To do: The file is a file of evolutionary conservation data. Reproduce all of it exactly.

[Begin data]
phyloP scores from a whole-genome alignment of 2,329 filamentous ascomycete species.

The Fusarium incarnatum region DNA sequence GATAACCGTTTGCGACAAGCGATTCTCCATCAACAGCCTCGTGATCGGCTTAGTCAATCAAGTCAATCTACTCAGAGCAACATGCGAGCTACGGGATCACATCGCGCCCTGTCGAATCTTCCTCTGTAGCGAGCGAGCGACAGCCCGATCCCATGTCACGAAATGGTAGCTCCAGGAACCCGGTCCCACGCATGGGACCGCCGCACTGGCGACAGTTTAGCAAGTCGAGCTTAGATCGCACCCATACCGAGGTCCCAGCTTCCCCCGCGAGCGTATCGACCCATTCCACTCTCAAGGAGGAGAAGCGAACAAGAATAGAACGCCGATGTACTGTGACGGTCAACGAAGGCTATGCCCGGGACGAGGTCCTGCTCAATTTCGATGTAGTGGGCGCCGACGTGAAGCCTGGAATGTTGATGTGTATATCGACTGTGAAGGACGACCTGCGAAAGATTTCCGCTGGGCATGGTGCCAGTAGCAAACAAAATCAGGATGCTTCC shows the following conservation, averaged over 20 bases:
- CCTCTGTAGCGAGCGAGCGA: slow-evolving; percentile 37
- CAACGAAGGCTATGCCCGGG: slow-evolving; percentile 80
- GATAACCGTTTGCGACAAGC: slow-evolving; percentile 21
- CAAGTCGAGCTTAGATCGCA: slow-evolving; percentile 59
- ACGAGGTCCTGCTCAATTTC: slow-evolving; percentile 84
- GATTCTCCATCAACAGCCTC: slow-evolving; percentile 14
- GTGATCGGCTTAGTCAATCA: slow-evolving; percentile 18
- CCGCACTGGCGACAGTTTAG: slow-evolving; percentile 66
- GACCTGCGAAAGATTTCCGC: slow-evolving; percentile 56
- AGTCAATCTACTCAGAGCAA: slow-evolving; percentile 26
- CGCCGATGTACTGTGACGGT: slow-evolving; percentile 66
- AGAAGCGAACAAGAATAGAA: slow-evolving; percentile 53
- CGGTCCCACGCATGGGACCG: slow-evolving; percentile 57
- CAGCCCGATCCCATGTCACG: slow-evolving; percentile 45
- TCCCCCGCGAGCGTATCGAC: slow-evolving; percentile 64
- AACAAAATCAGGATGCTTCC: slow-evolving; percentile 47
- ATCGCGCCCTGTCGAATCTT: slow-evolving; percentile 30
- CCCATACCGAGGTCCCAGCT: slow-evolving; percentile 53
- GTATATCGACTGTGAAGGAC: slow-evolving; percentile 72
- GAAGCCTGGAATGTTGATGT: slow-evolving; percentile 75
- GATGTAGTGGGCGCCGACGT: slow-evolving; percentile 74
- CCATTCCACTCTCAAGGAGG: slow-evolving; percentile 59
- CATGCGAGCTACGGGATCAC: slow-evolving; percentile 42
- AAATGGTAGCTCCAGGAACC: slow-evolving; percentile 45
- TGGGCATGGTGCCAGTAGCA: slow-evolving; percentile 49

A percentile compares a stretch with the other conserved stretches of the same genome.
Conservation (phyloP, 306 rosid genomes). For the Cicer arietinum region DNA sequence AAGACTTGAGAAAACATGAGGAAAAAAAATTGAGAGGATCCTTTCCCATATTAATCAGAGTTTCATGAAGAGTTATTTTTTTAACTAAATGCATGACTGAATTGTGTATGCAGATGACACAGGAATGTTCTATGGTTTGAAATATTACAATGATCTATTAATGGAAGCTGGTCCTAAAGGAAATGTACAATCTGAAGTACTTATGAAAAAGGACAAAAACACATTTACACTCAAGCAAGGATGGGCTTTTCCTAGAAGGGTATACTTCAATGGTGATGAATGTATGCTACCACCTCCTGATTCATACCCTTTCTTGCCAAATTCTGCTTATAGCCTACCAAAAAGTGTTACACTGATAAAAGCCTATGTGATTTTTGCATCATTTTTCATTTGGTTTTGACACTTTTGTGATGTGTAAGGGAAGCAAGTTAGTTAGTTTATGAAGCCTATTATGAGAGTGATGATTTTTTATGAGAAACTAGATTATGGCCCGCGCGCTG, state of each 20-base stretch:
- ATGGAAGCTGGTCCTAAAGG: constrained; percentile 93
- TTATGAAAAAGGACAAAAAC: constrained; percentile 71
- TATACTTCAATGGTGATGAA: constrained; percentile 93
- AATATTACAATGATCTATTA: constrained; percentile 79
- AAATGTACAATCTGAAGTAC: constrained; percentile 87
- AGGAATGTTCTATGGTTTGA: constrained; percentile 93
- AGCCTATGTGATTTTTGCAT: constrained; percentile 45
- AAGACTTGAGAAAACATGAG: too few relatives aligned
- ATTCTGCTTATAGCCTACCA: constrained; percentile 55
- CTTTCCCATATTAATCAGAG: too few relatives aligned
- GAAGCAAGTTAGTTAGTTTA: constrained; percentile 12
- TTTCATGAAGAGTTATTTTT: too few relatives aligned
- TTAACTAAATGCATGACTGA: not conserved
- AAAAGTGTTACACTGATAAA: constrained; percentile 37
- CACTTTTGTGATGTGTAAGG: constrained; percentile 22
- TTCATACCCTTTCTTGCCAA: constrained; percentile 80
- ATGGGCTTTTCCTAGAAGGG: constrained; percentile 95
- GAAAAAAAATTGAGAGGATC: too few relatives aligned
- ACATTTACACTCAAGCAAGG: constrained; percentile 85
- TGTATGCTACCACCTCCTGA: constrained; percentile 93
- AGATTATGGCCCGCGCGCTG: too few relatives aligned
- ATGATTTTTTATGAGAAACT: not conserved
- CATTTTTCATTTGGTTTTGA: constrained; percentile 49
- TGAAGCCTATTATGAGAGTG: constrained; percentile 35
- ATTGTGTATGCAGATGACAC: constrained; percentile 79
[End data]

phyloP scores from a whole-genome alignment of 2,329 filamentous ascomycete species.

The Fusarium incarnatum region DNA sequence GATAACCGTTTGCGACAAGCGATTCTCCATCAACAGCCTCGTGATCGGCTTAGTCAATCAAGTCAATCTACTCAGAGCAACATGCGAGCTACGGGATCACATCGCGCCCTGTCGAATCTTCCTCTGTAGCGAGCGAGCGACAGCCCGATCCCATGTCACGAAATGGTAGCTCCAGGAACCCGGTCCCACGCATGGGACCGCCGCACTGGCGACAGTTTAGCAAGTCGAGCTTAGATCGCACCCATACCGAGGTCCCAGCTTCCCCCGCGAGCGTATCGACCCATTCCACTCTCAAGGAGGAGAAGCGAACAAGAATAGAACGCCGATGTACTGTGACGGTCAACGAAGGCTATGCCCGGGACGAGGTCCTGCTCAATTTCGATGTAGTGGGCGCCGACGTGAAGCCTGGAATGTTGATGTGTATATCGACTGTGAAGGACGACCTGCGAAAGATTTCCGCTGGGCATGGTGCCAGTAGCAAACAAAATCAGGATGCTTCC shows the following conservation, averaged over 20 bases:
- CCTCTGTAGCGAGCGAGCGA: slow-evolving; percentile 37
- CAACGAAGGCTATGCCCGGG: slow-evolving; percentile 80
- GATAACCGTTTGCGACAAGC: slow-evolving; percentile 21
- CAAGTCGAGCTTAGATCGCA: slow-evolving; percentile 59
- ACGAGGTCCTGCTCAATTTC: slow-evolving; percentile 84
- GATTCTCCATCAACAGCCTC: slow-evolving; percentile 14
- GTGATCGGCTTAGTCAATCA: slow-evolving; percentile 18
- CCGCACTGGCGACAGTTTAG: slow-evolving; percentile 66
- GACCTGCGAAAGATTTCCGC: slow-evolving; percentile 56
- AGTCAATCTACTCAGAGCAA: slow-evolving; percentile 26
- CGCCGATGTACTGTGACGGT: slow-evolving; percentile 66
- AGAAGCGAACAAGAATAGAA: slow-evolving; percentile 53
- CGGTCCCACGCATGGGACCG: slow-evolving; percentile 57
- CAGCCCGATCCCATGTCACG: slow-evolving; percentile 45
- TCCCCCGCGAGCGTATCGAC: slow-evolving; percentile 64
- AACAAAATCAGGATGCTTCC: slow-evolving; percentile 47
- ATCGCGCCCTGTCGAATCTT: slow-evolving; percentile 30
- CCCATACCGAGGTCCCAGCT: slow-evolving; percentile 53
- GTATATCGACTGTGAAGGAC: slow-evolving; percentile 72
- GAAGCCTGGAATGTTGATGT: slow-evolving; percentile 75
- GATGTAGTGGGCGCCGACGT: slow-evolving; percentile 74
- CCATTCCACTCTCAAGGAGG: slow-evolving; percentile 59
- CATGCGAGCTACGGGATCAC: slow-evolving; percentile 42
- AAATGGTAGCTCCAGGAACC: slow-evolving; percentile 45
- TGGGCATGGTGCCAGTAGCA: slow-evolving; percentile 49

A percentile compares a stretch with the other conserved stretches of the same genome.
Conservation (phyloP, 306 rosid genomes). For the Cicer arietinum region DNA sequence AAGACTTGAGAAAACATGAGGAAAAAAAATTGAGAGGATCCTTTCCCATATTAATCAGAGTTTCATGAAGAGTTATTTTTTTAACTAAATGCATGACTGAATTGTGTATGCAGATGACACAGGAATGTTCTATGGTTTGAAATATTACAATGATCTATTAATGGAAGCTGGTCCTAAAGGAAATGTACAATCTGAAGTACTTATGAAAAAGGACAAAAACACATTTACACTCAAGCAAGGATGGGCTTTTCCTAGAAGGGTATACTTCAATGGTGATGAATGTATGCTACCACCTCCTGATTCATACCCTTTCTTGCCAAATTCTGCTTATAGCCTACCAAAAAGTGTTACACTGATAAAAGCCTATGTGATTTTTGCATCATTTTTCATTTGGTTTTGACACTTTTGTGATGTGTAAGGGAAGCAAGTTAGTTAGTTTATGAAGCCTATTATGAGAGTGATGATTTTTTATGAGAAACTAGATTATGGCCCGCGCGCTG, state of each 20-base stretch:
- ATGGAAGCTGGTCCTAAAGG: constrained; percentile 93
- TTATGAAAAAGGACAAAAAC: constrained; percentile 71
- TATACTTCAATGGTGATGAA: constrained; percentile 93
- AATATTACAATGATCTATTA: constrained; percentile 79
- AAATGTACAATCTGAAGTAC: constrained; percentile 87
- AGGAATGTTCTATGGTTTGA: constrained; percentile 93
- AGCCTATGTGATTTTTGCAT: constrained; percentile 45
- AAGACTTGAGAAAACATGAG: too few relatives aligned
- ATTCTGCTTATAGCCTACCA: constrained; percentile 55
- CTTTCCCATATTAATCAGAG: too few relatives aligned
- GAAGCAAGTTAGTTAGTTTA: constrained; percentile 12
- TTTCATGAAGAGTTATTTTT: too few relatives aligned
- TTAACTAAATGCATGACTGA: not conserved
- AAAAGTGTTACACTGATAAA: constrained; percentile 37
- CACTTTTGTGATGTGTAAGG: constrained; percentile 22
- TTCATACCCTTTCTTGCCAA: constrained; percentile 80
- ATGGGCTTTTCCTAGAAGGG: constrained; percentile 95
- GAAAAAAAATTGAGAGGATC: too few relatives aligned
- ACATTTACACTCAAGCAAGG: constrained; percentile 85
- TGTATGCTACCACCTCCTGA: constrained; percentile 93
- AGATTATGGCCCGCGCGCTG: too few relatives aligned
- ATGATTTTTTATGAGAAACT: not conserved
- CATTTTTCATTTGGTTTTGA: constrained; percentile 49
- TGAAGCCTATTATGAGAGTG: constrained; percentile 35
- ATTGTGTATGCAGATGACAC: constrained; percentile 79